These Guanabara Bay Pollution Facts Suggest The Rio Olympics Could Be Filled With Unwanted Items
After the Olympic Games officially begin on Aug. 5, Olympic sailors and swimmers will begin competing in Rio de Janeiro's Guanabara Bay, though some of them have been practicing there for the past few years. Over that time, many of them have become used to the pollution in the bay, learning to avoid the debris as much as possible and taking extra precautions. The question remains, however, of whether the pollution in Guanabara Bay will endanger Olympic athletes' health.
Here's what we know about the pollution so far:
- The bay is polluted with untreated human waste in addition to debris.
- The debris ranges from large objects like furniture and shipping containers to smaller things like plastic bags.
- Olympic athletes have reported seeing mattresses, cars, and trees, as well as the dead bodies of dogs, horses, cats, and even humans.
- Olympic organizers have said that they've removed debris from the competition areas, but are unsure about the rest of the bay.
- Organizers also claim that they have performed a sufficient amount of bioremediation — the process of using microorganisms to break down environmental pollutants — to stem the waste flow into the bay.
- Health risks posed by pollution appear to vary in different parts of the bay, with data suggesting that the water where the athletes will be competing meets World Health Organization guidelines.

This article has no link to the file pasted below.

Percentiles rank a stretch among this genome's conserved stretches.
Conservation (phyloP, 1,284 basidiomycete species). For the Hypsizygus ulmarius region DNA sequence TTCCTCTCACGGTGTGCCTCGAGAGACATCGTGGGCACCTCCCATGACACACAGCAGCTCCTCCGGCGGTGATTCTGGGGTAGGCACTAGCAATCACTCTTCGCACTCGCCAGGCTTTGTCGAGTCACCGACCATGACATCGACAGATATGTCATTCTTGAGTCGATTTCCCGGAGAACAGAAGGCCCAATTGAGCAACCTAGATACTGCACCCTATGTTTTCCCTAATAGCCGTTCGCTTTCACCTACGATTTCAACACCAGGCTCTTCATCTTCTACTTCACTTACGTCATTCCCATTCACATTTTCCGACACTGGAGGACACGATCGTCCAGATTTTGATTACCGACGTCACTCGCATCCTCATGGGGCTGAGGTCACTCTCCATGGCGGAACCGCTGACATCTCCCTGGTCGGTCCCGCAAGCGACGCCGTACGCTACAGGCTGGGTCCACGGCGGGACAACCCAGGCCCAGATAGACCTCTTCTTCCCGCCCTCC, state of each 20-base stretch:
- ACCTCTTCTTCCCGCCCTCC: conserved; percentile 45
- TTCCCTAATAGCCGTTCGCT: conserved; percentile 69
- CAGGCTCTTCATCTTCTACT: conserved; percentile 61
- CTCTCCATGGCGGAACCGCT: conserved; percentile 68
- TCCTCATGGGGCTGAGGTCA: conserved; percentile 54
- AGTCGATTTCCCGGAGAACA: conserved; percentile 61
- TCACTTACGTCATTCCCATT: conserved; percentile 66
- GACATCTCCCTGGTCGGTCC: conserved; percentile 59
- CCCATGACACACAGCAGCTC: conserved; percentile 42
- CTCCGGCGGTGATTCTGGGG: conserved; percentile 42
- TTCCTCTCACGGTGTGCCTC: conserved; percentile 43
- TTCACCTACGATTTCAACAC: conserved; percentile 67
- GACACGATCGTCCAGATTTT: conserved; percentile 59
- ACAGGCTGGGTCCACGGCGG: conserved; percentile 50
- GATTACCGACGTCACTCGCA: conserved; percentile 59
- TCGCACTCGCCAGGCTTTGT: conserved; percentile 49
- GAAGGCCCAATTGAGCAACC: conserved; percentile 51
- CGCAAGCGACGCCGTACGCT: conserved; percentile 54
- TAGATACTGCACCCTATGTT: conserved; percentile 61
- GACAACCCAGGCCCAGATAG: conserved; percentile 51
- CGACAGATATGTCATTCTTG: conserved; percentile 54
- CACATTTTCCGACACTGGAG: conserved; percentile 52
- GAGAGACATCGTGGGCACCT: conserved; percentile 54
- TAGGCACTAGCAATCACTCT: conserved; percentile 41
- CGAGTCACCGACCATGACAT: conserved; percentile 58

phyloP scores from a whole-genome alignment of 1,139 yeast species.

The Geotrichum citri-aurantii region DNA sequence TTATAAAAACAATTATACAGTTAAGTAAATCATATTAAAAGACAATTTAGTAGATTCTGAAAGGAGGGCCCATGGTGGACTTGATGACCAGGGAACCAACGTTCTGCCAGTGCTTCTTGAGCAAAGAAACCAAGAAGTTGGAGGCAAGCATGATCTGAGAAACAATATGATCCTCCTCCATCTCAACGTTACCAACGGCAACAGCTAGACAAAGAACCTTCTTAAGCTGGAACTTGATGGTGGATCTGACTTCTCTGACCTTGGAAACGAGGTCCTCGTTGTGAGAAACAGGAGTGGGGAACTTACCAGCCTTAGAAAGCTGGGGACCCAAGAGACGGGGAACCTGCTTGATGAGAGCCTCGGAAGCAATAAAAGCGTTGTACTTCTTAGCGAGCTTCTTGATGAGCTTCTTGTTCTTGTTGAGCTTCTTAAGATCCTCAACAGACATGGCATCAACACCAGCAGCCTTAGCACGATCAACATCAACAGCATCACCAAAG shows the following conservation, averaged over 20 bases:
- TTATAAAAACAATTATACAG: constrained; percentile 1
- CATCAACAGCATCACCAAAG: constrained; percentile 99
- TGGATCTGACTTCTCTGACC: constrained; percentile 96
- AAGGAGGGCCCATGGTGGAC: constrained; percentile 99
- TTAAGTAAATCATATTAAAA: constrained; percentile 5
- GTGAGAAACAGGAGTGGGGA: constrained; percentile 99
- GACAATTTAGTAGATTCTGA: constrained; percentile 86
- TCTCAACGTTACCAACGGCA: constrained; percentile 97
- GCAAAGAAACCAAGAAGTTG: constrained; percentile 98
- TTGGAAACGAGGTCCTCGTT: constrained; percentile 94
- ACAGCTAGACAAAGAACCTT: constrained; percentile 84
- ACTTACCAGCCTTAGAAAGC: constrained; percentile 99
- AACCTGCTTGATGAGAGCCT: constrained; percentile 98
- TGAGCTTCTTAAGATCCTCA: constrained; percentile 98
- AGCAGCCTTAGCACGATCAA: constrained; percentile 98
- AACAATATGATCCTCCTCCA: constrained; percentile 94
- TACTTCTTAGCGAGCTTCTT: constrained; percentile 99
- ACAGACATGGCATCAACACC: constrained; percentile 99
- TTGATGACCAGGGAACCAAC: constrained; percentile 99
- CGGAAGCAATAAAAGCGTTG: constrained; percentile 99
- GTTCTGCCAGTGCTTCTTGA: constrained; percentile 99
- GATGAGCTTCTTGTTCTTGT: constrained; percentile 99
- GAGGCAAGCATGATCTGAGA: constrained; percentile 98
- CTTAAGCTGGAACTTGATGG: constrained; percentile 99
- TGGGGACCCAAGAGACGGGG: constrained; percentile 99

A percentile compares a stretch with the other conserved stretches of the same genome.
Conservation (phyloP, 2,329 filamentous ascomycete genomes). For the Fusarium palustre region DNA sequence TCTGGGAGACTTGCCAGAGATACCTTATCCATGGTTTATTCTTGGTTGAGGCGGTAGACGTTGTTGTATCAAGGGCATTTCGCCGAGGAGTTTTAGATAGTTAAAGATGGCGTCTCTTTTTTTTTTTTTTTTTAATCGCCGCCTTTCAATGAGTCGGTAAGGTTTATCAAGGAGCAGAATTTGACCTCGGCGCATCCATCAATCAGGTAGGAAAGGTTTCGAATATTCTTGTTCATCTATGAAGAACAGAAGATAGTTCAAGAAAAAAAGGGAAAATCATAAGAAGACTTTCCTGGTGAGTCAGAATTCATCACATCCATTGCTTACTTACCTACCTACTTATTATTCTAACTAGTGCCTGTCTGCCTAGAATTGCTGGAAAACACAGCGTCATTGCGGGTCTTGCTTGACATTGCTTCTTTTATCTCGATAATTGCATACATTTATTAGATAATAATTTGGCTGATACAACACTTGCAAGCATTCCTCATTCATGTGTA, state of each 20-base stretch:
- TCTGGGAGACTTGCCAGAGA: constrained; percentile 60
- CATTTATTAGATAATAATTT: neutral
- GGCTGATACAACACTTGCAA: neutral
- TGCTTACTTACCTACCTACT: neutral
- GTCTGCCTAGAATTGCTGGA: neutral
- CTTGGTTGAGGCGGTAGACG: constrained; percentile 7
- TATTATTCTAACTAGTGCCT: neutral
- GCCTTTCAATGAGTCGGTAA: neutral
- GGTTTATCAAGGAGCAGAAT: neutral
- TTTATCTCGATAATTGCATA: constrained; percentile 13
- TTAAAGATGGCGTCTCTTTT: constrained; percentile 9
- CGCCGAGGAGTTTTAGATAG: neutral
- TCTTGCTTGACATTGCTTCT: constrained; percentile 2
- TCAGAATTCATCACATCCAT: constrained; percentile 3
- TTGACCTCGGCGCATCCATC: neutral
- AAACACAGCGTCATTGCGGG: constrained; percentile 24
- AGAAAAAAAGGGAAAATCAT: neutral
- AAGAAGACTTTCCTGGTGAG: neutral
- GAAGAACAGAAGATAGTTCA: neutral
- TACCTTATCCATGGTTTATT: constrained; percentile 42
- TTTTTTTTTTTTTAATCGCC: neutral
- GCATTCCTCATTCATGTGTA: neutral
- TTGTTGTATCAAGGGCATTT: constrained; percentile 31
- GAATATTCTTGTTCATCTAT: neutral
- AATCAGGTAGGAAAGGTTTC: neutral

There is no question that pollution is a problem, but it is unclear whether conditions in the bay are safe for the Olympic athletes expected to compete there. The WHO announced that, as a precaution, "All athletes should cover cuts and grazes with waterproof plasters prior to exposure, try to avoid swallowing the water, wash/shower as soon as possible after exposure and, as far as possible, minimize their time in the water and avoid going in the water after heavy rainfall if possible.”
But WHO’s director of Public Health and Environment, Maria Neira, told The Guardian that while there certainly were some risks due to pollution, the athletes are all healthy and are therefore at lower risk than the general population.
On the subject of the general population, however, many Rio locals wonder why it took the Olympics coming to town for government officials to pledge to combat the pollution. While Olympic organizers and Rio officials pledged to treat 80 percent of the sewage ahead of the Games, they could not meet that promise due to funding problems. But even before Rio had succeeded in its quest to host the Olympics, local residents complained about the bay's condition.
“The water quality is shit because the sewage flushes in untreated. We all know that. No local would swim in it because we know we would get a disease,” a local skateboard instructor named Alex Batista told The Guardian.
If that is indeed the case, as many health officials believe, then the international concern that the Olympics' presence in Rio has created simply confirms everything Rio natives have always known: that the pollution in the Guanabara Bay poses a health risk. After all, the Olympic athletes might be faced with these health risks now, but what about the health risks posed to the people who actually live near the bay? French sailor Sofian Bouvet echoed this question when speaking to The Guardian:
This bay is a great place to sail. I have trained here 11 times and I have never become sick. It’s a fact that the water isn’t clean, but it is not surprising for a city of this size. These problems existed for many years. Why is it only now that people talk about them?
Many of Bouvet's fellow athletes have reported that while they are concerned, they are trying to focus on the competition, and have worked on building up immunity through supplements and other means as a precaution.
"Water quality is my biggest personal concern," British sailor Nick Thompson told Reuters last year. "If you are sick during the Games, it's game over."